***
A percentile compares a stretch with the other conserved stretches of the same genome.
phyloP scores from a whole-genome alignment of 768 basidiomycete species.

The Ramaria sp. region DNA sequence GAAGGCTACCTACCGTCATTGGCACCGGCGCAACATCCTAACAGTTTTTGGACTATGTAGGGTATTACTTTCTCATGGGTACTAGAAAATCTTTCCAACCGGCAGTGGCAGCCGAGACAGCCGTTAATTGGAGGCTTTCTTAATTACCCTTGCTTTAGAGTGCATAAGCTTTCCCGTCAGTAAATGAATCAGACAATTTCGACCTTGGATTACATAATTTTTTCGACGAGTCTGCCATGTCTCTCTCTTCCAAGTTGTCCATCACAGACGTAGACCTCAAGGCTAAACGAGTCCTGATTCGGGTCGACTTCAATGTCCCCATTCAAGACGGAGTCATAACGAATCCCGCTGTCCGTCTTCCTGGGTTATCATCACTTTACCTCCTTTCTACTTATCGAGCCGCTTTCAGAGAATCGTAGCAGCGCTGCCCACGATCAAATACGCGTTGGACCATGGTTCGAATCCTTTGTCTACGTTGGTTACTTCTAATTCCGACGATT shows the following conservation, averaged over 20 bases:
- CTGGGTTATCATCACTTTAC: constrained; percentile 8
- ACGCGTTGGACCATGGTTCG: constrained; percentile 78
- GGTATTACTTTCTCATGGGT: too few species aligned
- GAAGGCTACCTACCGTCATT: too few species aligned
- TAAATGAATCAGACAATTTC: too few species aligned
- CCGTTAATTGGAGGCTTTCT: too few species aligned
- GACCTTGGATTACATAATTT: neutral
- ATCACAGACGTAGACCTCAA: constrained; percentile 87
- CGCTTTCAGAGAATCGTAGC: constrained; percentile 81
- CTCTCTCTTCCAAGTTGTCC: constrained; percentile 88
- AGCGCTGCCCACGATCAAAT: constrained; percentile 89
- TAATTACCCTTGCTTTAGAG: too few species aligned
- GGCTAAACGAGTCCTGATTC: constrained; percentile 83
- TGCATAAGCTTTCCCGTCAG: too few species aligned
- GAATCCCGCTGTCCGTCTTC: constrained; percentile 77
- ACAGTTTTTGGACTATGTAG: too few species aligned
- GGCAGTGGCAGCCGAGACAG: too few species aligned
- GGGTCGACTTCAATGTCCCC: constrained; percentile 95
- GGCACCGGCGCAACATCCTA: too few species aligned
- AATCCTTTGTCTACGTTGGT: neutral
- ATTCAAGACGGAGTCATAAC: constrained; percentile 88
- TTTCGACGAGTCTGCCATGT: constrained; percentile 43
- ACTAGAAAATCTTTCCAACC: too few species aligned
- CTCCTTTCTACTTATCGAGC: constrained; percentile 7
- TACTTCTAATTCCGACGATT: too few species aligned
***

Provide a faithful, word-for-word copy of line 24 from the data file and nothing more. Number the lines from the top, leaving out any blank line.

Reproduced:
- ATTCAAGACGGAGTCATAAC: constrained; percentile 88